Ruth Heralded as Hometown Hero With Statue at Camden Yards Print E-mail
Written by Jim Rednour   
Monday, 31 December 2007

Although Boston will forever dread the “Curse of The Bambino” and Yankee Stadium eternally known as “the House that Ruth built,” the most distinctive statue honoring Babe Ruth (714 career homers) is in his hometown of Baltimore, Maryland.  A statue outside Oriole Park at Camden Yards, two blocks from his birthplace, commemorates The Babe’s contributions to the game.

The statue at the Eutaw Street (Gate H) entrance of Camden Yards roughly behind center field, where the majority of fans enter the ballpark, portrays Ruth during his days at St. Mary's Industrial School for Boys.  It’s also where the Orioles honored their playing legends, including fellow 500 Home Run Club members Eddie Murray (504 career homers) and Frank Robinson (586 career homers) with five-foot tall aluminum numbers that correspond to their retired uniform numbers.

The extremely popular Eutaw Street promenade runs parallel to “The Warehouse” and separates it from the seating areas. During the early 1900's, Babe Ruth and his family lived at 406 Conway Street in what is now centerfield of Oriole Park at Camden Yards. Babe's father operated Ruth's Cafe on the ground floor of the residence

Editor’s Notes: Standing 432 feet from home plate, the warehouse has only been hit by a batted ball on the fly once. That was in 1993 when fellow 500 Home Run Club member Ken Griffey, Jr. (593 career homers) hit a 445-foot shot while competing in the Home Run Derby contest during All-Star Game festivities.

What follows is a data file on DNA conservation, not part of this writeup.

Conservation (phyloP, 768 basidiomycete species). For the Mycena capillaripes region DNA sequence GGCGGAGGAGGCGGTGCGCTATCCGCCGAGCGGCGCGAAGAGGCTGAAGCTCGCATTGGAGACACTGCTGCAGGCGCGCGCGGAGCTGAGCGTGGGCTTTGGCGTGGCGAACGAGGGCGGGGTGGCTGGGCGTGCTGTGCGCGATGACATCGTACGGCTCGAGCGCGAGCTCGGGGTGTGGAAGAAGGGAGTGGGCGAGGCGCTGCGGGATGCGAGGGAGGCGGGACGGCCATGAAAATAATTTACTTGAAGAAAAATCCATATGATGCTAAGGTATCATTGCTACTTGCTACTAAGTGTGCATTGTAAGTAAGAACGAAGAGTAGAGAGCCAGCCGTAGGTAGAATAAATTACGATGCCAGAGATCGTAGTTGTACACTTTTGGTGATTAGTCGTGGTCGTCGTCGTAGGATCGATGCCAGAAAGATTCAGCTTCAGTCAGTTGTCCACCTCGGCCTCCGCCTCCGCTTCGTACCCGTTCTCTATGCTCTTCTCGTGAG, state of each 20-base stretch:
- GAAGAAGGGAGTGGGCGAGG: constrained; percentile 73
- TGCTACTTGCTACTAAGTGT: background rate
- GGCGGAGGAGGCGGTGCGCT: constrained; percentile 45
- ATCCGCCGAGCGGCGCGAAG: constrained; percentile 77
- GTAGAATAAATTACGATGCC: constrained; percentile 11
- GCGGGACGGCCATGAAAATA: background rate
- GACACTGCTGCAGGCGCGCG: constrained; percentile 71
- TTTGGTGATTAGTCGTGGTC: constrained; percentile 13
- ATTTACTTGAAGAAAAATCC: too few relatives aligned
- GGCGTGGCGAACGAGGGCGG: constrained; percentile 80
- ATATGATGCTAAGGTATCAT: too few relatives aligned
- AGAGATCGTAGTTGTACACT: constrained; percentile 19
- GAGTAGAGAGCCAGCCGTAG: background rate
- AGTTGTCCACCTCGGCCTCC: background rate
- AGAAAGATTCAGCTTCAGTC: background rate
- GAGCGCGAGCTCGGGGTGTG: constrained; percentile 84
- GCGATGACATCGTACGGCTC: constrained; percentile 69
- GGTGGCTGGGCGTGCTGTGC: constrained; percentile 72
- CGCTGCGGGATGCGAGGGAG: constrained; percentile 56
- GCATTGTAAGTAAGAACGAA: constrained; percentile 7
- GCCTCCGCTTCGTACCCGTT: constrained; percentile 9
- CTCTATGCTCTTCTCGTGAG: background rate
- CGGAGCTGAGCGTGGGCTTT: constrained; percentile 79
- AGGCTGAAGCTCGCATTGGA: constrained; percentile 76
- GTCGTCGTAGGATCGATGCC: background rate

A final 500 HRC landmark can be seen in Camden Yards, where a seat is painted orange in the Eutaw Street Reserve bleachers (Section 96, Row D, Seat 23) to mark the spot where Eddie Murray hit his 500th home run on September 6, 1996.

Japanese Fans Erect Statue Memorialize Babe’s Visit

A life-size, bronze statue of Babe Ruth was erected on the site of the former Yagiyama Baseball Field in Sendai to mark the occasion of The Bambino’s visit for a U.S.-Japan baseball game in November 1934.  The statue stands at the impact point of a mammoth longball that Ruth hit into the neighboring Yagiyama Zoological Park. This statue was erected in the modern day zoo with citizens' donations to the "Let's Build a Babe Ruth Statue in Former Yagiyama Field" committee.




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